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Sox' victory finishes long, grinding road

BALTIMORE -- ''Probably, probably," David Wells said yesterday evening, when asked if his ailing right knee will require surgery this offseason. Still, Wells landed on that knee 104 times yesterday, 77 times with the result being a strike, pitching 6 2/3 innings until leaving with burning in his knee and a win in his hip pocket.

Johnny Damon, damaged wing and all, clubbed a home run, his first in 76 at-bats. A sign, perhaps, that he's feeling healthier?

''No, I don't think so," Terry Francona said. ''What I think it says is he's a real tough guy."

There is no catchy slogan affixed to the 2005 Red Sox, nothing Kevin Millar birthed, distributed, and trademarked. But there is an identity, more apparent with each passing day. That common element, supplanting the resiliency of the 2003 ''Cowboys" and freewheeling nature of last season's ''Idiots," is grit.

''It's been a grind," said captain Jason Varitek, who yesterday scored from first on a single in a five-run first inning, sending the Sox on their way to a 9-3 win that completed a three-game sweep of the crumbling Orioles (eight consecutive losses).

They are home, your boys of summer, hoping to again become legends of the fall. The Yankees? Need you ask any longer? A go-ahead homer from Robinson Cano in the seventh inning and a three-run Gary Sheffield tack-on shot in the eighth secured their 12th win in 14 games, 8-4 over the Blue Jays at the Stadium, and a dead heat atop the AL East. (A loss by the Indians left Boston and New York a half-game in back of Cleveland in the wild-card standings.)

And now, the final week begins. Seven at home for the Sox (four vs. Toronto, three vs. New York). Seven on the road for New York (four at Baltimore, three in the Fens).

''We know what's in front of us," said Wells, who, despite his knee pain, fully intends to make his 30th and final regular-season start Friday in the series opener vs. the Yankees. ''We can't put pressure on ourselves."

This weekend, the Sox didn't play like a team that fell out of first place in Tampa Bay Wednesday with an eighth-inning collapse. They outscored the Orioles, 19-9, in the three-game set, taking the season series, 10-8. They trailed for four innings Friday and never trailed again all weekend. They played loose and won.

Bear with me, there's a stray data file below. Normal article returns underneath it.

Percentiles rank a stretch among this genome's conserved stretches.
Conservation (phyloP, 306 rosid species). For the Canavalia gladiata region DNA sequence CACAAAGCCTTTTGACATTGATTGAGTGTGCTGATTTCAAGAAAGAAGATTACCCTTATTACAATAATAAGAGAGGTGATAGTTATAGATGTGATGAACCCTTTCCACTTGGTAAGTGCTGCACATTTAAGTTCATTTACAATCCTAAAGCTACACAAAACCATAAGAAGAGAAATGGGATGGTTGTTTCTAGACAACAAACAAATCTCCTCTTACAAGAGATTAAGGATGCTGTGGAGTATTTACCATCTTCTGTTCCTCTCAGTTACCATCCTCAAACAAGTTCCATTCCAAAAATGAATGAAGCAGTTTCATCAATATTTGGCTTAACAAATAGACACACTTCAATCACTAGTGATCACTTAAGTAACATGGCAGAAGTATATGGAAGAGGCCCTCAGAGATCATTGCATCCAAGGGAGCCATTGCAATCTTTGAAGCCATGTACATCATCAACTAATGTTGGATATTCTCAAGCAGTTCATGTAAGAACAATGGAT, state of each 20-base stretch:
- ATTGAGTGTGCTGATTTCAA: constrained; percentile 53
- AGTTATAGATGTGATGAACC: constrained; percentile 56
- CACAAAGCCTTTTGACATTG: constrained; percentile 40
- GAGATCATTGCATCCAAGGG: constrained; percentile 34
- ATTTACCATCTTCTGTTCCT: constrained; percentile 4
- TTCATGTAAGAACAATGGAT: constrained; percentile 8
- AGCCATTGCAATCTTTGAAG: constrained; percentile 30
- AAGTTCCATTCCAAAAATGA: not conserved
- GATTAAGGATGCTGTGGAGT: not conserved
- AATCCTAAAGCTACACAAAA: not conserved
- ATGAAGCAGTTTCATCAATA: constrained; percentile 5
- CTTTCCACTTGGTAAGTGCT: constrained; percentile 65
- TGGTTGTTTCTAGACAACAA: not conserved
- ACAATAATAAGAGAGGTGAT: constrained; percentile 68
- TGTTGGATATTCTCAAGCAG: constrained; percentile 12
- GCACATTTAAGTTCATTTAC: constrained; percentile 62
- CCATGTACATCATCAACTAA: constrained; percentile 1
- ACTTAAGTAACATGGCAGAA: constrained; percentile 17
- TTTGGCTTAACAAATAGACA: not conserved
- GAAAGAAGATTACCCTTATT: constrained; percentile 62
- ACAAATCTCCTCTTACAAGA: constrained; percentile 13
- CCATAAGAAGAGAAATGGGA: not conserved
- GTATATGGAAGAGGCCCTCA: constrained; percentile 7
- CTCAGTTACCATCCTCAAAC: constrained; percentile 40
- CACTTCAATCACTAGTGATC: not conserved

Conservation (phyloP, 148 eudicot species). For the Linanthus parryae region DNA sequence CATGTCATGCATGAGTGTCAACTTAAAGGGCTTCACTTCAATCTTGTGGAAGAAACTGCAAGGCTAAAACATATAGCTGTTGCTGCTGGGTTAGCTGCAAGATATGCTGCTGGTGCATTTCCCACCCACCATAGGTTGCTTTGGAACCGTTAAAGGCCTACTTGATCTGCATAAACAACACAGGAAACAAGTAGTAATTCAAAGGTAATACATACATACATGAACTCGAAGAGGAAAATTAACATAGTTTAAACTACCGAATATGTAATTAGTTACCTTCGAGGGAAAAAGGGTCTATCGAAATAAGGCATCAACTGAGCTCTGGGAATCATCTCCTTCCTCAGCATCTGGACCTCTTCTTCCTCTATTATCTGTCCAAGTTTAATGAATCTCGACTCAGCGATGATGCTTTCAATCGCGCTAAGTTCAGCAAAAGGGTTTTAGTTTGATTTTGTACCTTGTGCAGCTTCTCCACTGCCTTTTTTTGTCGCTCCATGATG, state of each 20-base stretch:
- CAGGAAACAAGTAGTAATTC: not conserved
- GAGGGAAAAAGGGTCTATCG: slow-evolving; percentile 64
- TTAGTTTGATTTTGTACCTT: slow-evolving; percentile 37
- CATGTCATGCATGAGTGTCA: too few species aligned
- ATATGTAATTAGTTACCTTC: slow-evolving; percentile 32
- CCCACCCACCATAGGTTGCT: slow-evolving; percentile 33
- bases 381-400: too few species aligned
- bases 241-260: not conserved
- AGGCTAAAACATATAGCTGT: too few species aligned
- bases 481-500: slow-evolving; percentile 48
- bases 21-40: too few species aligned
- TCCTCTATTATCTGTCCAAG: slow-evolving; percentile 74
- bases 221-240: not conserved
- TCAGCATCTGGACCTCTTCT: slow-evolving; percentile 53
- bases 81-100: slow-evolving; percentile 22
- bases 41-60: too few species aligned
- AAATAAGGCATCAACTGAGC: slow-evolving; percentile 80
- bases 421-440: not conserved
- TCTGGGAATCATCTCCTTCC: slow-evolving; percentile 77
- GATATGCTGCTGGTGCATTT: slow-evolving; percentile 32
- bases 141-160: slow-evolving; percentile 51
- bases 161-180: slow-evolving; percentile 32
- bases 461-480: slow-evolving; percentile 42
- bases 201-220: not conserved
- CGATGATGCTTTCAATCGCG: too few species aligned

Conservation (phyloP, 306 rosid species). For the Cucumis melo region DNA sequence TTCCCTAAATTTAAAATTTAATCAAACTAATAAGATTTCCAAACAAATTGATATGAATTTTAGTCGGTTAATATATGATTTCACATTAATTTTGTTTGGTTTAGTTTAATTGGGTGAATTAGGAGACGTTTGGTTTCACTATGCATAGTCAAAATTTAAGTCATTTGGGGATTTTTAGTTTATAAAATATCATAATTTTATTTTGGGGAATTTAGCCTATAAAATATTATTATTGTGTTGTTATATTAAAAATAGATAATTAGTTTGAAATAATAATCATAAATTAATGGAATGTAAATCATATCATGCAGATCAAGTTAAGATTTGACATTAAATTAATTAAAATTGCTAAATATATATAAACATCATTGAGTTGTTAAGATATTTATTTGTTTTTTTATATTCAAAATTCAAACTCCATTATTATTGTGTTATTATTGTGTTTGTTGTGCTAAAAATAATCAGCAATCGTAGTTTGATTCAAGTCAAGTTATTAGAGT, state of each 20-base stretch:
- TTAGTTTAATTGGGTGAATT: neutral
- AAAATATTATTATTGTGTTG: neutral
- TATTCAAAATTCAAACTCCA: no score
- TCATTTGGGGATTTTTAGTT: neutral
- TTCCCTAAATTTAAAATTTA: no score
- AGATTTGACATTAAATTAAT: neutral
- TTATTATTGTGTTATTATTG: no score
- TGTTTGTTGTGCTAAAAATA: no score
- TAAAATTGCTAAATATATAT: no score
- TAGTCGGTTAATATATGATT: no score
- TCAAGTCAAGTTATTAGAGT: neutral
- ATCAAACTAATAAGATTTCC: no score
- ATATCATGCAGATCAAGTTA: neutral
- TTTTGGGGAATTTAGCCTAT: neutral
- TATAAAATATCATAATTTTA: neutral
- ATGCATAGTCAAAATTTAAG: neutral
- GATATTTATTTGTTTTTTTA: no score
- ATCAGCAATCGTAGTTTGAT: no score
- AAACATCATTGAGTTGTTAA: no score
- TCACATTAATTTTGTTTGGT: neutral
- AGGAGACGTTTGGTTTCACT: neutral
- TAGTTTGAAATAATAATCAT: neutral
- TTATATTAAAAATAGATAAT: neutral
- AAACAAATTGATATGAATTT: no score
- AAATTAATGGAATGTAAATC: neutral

''We had to," Francona said. ''But I thought we did a great job. We've always been very resilient."

Yesterday Boston pounced on John Maine, a rookie who handled the Sox the first time he saw them, Sept. 2 at Fenway. This time he lasted just 3 1/3 innings and was roughed up for five runs on four hits in the first inning, all with two outs. David Ortiz, who came to bat in the first, second, and fourth innings with two outs, walked all three times. Not a terrible move, except Maine left a 1-and-1 fastball over the thickest part of the plate in the first to Manny Ramirez.

Four hundred twenty-four feet later, the ball landed, the Sox ahead, 2-0, on the left fielder's 41st homer of the season, fifth in five games, and eighth in his last 15 games.

''The effort to maybe pitch around David, with two outs, we really made some things happen," Francona said.

Trot Nixon (10 for 20, two doubles, a triple, and a home run on the road trip) then singled, and Varitek walked. With the count full on John Olerud, Nixon and Varitek went in motion, and shortstop Miguel Tejada, somewhat oddly, broke toward second about the time Olerud swung. The ball found the hole where Tejada should have been.

''I asked him what happened," said Baltimore manager Sam Perlozzo, ''and he told me he was going after the ball, and it hit and kicked to his right. I guess it's possible that the ball, you know, inside out from a lefthanded hitter, could go ahead and kick. It was more of a mental mistake."

Nixon scored with ease and Varitek motored past windmilling third-base coach Dale Sveum. Tejada, upon receiving the ball from the outfield, held it for a moment, and his delayed throw home was cut off by Maine.

''Dale's decision and Varitek's awareness were tremendous," Francona said. ''That's as good a hustling play and seeing a play develop as you'll see."

Said Damon: ''Dale is always going to take a beating because we've got the slowest team on the face of the planet. We do not run bases worth a crap, so that's why Dale takes a beating. He's not afraid of it. Dale's been awesome for us."

Bill Mueller doubled in Olerud on the very next pitch, making it 5-0. Mueller lifted his season average to .301 with three hits and made an equal number of underrated plays on in-between hops in the field.

''Wow, I'll tell you something, he's had a great year defensively," Francona said.

Tejada, whose throwing error Friday night cost the Orioles three runs and the game, made a two-run error in the fifth yesterday. The Sox had plated two runs in the inning on doubles by Nixon and Varitek and a Mueller sacrifice fly when Tony Graffanino reached on a Tejada fielding error.

Damon, up next, fell behind 0-and-2 before lashing at a James Baldwin offering, stretching a 7-2 lead to 9-2. The homer was his 10th of the year (he had 20 last season).

''The rest of the way out, he may not be at his full effectiveness," Francona said. ''He may. He's a pretty tough guy. It's nice to see a ball leave the ballpark for him because when he has that threat that's a big deal for us."

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